Trump campaign says it doesn't want changes to debate format

President Donald Trump's reelection campaign said Thursday it opposes the Commission on Presidential Debates making changes to the format of the remaining debates after the commission said it would be adopting changes.

President Donald Trump's reelection campaign said Thursday it opposes the Commission on Presidential Debates making changes to the format of the remaining debates after the commission said it would be adopting changes.

Trump campaign senior adviser Jason Miller told reporters that the campaign "(does) not want any changes to what has already been laid out and what has been agreed to for the second and third debate, period, point blank." He said Trump "fully plans" on participating in the remaining debates, as does Vice President Mike Pence.

"Why would I allow the Debate Commission to change the rules for the second and third Debates when I easily won last time?" Trump tweeted on Thursday.

The CPD did not specify what changes it would be making, but said Wednesday it would be adding "additional structure" to the format of the debates "to ensure a more orderly discussion of the issues."

A person close to the CPD told CNN that it has "not ruled out" anything about what changes it may enact in the wake of Tuesday's debate. The person emphasized that no decisions have been made by commission members as it considers various options.

The commission is aiming to announce the changes it will enact within the next 24 to 48 hours, the person said, because "the quicker we do it" the better it is for all parties involved in the process to know the rules.

Joe Biden campaign spokesperson Andrew Bates told CNN that Biden would participate in the next debates "under the CPD's rules." He added, "The only real question left is whether the President will start following the rules in the next two debates."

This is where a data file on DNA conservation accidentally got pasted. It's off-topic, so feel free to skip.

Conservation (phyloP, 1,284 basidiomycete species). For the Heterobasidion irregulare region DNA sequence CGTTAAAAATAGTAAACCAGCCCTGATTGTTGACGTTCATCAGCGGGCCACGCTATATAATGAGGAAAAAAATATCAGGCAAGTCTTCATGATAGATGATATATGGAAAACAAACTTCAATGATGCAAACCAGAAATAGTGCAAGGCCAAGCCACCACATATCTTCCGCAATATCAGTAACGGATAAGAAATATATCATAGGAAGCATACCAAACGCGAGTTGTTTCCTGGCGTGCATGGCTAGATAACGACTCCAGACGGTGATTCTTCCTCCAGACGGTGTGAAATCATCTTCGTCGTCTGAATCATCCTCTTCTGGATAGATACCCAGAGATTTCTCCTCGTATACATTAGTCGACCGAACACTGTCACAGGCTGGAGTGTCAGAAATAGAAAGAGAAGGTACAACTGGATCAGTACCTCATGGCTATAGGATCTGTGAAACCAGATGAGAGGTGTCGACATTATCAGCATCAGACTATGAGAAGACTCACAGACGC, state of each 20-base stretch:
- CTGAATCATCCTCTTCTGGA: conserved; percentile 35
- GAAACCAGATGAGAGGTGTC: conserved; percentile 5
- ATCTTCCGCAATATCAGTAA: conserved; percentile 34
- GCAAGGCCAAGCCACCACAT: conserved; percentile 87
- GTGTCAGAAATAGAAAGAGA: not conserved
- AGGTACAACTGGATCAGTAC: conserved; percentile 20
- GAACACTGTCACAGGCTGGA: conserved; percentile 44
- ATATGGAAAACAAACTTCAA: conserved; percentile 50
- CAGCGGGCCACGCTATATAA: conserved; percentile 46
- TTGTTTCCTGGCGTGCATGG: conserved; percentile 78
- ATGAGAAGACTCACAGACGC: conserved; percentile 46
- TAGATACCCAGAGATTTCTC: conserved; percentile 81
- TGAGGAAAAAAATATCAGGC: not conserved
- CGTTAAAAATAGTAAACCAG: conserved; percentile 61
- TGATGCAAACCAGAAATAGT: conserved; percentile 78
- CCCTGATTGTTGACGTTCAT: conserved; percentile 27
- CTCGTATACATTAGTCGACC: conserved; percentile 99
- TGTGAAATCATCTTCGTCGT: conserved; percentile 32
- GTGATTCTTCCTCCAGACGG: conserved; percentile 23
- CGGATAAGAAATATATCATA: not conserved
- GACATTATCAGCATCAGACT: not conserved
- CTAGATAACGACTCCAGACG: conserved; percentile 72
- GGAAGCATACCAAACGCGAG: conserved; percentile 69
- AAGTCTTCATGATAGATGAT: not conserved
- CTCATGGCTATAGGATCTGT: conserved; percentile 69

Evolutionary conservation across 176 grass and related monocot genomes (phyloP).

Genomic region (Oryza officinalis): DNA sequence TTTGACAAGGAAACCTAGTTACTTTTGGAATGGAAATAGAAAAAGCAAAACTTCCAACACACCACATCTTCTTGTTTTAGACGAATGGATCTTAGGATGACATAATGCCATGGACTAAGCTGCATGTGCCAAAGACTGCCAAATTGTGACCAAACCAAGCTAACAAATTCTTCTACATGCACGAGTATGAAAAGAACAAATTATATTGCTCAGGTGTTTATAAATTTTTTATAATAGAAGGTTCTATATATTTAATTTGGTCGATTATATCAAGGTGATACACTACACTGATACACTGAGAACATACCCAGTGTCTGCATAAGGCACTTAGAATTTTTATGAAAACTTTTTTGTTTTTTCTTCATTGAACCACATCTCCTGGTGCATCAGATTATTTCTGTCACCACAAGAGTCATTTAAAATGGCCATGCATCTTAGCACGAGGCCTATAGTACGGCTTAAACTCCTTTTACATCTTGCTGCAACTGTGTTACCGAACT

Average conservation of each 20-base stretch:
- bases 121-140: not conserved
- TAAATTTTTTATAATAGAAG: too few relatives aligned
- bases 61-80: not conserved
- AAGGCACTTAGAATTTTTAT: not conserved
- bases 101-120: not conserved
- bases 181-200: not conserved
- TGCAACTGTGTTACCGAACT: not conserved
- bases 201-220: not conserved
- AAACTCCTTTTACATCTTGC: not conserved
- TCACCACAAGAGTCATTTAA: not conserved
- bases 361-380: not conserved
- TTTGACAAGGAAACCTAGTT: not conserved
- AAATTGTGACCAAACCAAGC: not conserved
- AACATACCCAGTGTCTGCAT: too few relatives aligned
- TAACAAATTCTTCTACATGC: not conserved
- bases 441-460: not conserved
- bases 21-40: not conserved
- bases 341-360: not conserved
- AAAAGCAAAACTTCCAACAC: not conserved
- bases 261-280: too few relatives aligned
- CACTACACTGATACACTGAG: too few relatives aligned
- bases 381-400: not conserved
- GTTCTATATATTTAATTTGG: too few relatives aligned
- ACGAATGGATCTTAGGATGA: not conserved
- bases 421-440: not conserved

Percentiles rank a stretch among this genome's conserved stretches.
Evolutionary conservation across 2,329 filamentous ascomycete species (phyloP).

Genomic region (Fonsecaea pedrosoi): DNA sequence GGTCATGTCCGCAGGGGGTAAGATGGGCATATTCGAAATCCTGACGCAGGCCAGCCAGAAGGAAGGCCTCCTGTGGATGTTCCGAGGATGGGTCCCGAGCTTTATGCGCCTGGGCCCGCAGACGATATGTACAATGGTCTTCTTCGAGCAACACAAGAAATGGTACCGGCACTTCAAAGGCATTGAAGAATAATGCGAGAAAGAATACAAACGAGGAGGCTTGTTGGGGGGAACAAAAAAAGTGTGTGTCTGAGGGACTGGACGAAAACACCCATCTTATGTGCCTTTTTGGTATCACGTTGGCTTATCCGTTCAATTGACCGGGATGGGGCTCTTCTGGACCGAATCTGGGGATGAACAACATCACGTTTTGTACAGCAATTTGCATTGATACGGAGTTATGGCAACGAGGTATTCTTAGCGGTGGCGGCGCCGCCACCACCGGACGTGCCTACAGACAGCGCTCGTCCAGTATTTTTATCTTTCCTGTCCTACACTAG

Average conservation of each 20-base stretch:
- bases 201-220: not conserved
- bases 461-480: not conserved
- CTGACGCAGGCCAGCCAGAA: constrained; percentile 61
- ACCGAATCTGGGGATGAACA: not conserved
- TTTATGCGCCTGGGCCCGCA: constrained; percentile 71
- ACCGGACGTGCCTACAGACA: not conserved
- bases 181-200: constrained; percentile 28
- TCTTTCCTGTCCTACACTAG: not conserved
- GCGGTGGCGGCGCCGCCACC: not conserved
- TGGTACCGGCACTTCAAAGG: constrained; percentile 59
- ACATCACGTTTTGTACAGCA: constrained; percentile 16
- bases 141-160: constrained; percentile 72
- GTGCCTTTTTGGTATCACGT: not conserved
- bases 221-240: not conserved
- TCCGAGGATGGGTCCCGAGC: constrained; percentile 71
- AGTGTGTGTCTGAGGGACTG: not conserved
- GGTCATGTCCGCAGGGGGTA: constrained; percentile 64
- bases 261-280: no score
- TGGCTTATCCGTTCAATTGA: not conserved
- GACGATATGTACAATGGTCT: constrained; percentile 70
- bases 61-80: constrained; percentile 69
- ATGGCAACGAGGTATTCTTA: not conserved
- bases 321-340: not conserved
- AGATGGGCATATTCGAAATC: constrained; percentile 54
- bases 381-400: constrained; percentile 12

Trump relentlessly heckled and interrupted Biden at the first presidential debate on Tuesday, making it difficult to understand either candidate at many points. The 90-minute event almost immediately devolved into chaos, with moderator Chris Wallace of Fox News repeatedly and unsuccessfully attempting to regain control.

"Since June, we have consistently said we would participate in all three debates, under rules that the CPD established. Only the Trump campaign has been erratic and chaotic in their approach to this, demanding control over the selection of moderators, changes in the dates of the debates, an ear canal inspection rule, and all sorts of other insanity," Bates said.

Biden said Wednesday that he hoped the CPD would find a way to control the amount of interruptions at future debates. "I just hope there's a way in which the debate commission can control the ability of us to answer the questions without interruptions," Biden said.

CNN's Kevin Bohn and Arlette Saenz contributed to this report.

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